The documents include lists of residents who paid rates to the council, details of air raid precautions, planning records and posters.
Rarely seen by the public, they offer an unusual insight into social conditions in the area during a period of dramatic change.
An annual report by Penistone’s medical officer, James A Ross, dated 1903, refers to the town still having a workhouse, and to the mains water supply being placed at last on a “firm footing”with the installation of a compressed air pumping plant.
Mr Ross also reports that 32 “nuisances” had been notified, including the state of the drains. In Unwin Street, he says, the houses drain into an open cesspool near the tennis courts.
He adds: “The emanations of sewer gas from the manholes, though still bad at times, have not been so markedly offensive as in the previous year.”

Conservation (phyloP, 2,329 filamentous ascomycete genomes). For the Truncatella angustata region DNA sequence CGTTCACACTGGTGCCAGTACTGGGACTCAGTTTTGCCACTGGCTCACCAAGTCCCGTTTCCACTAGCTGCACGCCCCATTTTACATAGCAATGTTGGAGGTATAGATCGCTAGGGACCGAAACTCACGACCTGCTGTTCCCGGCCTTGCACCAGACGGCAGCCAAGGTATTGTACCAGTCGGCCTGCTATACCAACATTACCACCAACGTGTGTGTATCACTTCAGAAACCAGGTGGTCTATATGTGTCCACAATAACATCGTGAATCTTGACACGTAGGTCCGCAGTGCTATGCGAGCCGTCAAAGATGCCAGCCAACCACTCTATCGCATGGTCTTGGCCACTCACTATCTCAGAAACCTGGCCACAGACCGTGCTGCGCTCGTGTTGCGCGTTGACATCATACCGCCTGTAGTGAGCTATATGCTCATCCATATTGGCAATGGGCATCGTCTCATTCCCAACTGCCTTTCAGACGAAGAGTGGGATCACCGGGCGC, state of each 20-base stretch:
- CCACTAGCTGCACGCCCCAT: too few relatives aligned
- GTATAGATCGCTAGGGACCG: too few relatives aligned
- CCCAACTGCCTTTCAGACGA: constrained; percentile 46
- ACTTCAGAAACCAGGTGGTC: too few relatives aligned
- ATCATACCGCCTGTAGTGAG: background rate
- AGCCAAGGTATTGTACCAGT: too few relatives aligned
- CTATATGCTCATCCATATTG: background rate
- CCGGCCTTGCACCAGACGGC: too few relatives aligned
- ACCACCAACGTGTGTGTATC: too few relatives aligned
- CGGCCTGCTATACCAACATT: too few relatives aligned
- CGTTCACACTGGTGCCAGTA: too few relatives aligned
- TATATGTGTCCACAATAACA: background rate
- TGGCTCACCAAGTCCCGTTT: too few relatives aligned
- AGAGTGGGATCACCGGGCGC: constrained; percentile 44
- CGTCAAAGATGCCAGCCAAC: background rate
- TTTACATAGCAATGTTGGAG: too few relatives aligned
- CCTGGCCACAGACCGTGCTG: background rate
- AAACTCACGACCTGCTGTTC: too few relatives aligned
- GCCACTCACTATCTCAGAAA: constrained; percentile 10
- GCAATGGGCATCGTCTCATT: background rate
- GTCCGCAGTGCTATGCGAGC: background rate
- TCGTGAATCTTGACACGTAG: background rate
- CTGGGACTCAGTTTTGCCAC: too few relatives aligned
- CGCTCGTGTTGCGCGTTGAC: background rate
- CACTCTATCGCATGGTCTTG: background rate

Contagious diseases still rife included smallpox, diphtheria and whooping cough, with three of the victims children.
As late as 1970, when Penistone contained 3,053 houses, council reports could still confirm cases of dysentery and scarlet fever in the town.
Penistone UDC had been founded 18 years before the 1903 report, and was also responsible for housing, planning and allotments. It was abolished in the local government sake-up of 1974 and its functions transferred to Barnsley Council.
Coun Roy Miller, Barnsley’s “cabinet spokesperson for place”, said: “People with an interest in local history can study these unique documents, which often mention people who lived and worked in the area.”
They will be on show at the former Penistone council offices in Shrewsbury Road next Wednesday, between 10am and 2pm, and can also be seen in Barnsley Town Hall.